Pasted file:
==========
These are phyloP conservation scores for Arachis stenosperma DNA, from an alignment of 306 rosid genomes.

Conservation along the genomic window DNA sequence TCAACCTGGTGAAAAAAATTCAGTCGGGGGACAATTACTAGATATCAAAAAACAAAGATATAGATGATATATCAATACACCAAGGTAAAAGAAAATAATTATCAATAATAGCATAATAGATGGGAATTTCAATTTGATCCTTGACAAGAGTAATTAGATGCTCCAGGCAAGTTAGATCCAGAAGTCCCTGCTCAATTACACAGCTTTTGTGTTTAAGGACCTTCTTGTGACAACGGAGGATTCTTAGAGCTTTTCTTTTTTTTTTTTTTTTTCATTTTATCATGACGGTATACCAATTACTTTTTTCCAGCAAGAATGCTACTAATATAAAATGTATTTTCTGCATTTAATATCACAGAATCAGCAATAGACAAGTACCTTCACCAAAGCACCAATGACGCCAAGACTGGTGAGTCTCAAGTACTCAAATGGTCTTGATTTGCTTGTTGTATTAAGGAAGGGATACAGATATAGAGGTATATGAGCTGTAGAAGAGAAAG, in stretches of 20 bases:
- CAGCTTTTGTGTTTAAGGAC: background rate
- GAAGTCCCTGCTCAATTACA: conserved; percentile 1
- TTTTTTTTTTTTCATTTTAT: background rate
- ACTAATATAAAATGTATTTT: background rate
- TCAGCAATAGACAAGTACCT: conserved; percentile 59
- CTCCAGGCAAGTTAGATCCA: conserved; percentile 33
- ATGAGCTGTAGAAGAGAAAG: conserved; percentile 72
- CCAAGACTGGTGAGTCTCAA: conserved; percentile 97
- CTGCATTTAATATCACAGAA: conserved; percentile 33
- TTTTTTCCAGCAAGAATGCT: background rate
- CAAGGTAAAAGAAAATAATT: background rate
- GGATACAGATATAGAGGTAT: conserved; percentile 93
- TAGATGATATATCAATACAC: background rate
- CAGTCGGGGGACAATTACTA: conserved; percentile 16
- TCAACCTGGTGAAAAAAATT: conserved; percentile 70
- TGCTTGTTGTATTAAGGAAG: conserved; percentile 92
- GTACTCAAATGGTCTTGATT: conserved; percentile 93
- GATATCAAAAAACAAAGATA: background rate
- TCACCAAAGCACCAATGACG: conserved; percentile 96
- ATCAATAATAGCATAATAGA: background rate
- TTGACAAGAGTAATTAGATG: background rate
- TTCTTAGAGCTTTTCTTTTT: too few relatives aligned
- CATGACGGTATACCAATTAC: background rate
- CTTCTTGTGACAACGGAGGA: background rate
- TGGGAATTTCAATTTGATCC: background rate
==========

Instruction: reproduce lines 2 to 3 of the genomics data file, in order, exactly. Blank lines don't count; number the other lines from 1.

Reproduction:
Conservation along the genomic window DNA sequence TCAACCTGGTGAAAAAAATTCAGTCGGGGGACAATTACTAGATATCAAAAAACAAAGATATAGATGATATATCAATACACCAAGGTAAAAGAAAATAATTATCAATAATAGCATAATAGATGGGAATTTCAATTTGATCCTTGACAAGAGTAATTAGATGCTCCAGGCAAGTTAGATCCAGAAGTCCCTGCTCAATTACACAGCTTTTGTGTTTAAGGACCTTCTTGTGACAACGGAGGATTCTTAGAGCTTTTCTTTTTTTTTTTTTTTTTCATTTTATCATGACGGTATACCAATTACTTTTTTCCAGCAAGAATGCTACTAATATAAAATGTATTTTCTGCATTTAATATCACAGAATCAGCAATAGACAAGTACCTTCACCAAAGCACCAATGACGCCAAGACTGGTGAGTCTCAAGTACTCAAATGGTCTTGATTTGCTTGTTGTATTAAGGAAGGGATACAGATATAGAGGTATATGAGCTGTAGAAGAGAAAG, in stretches of 20 bases:
- CAGCTTTTGTGTTTAAGGAC: background rate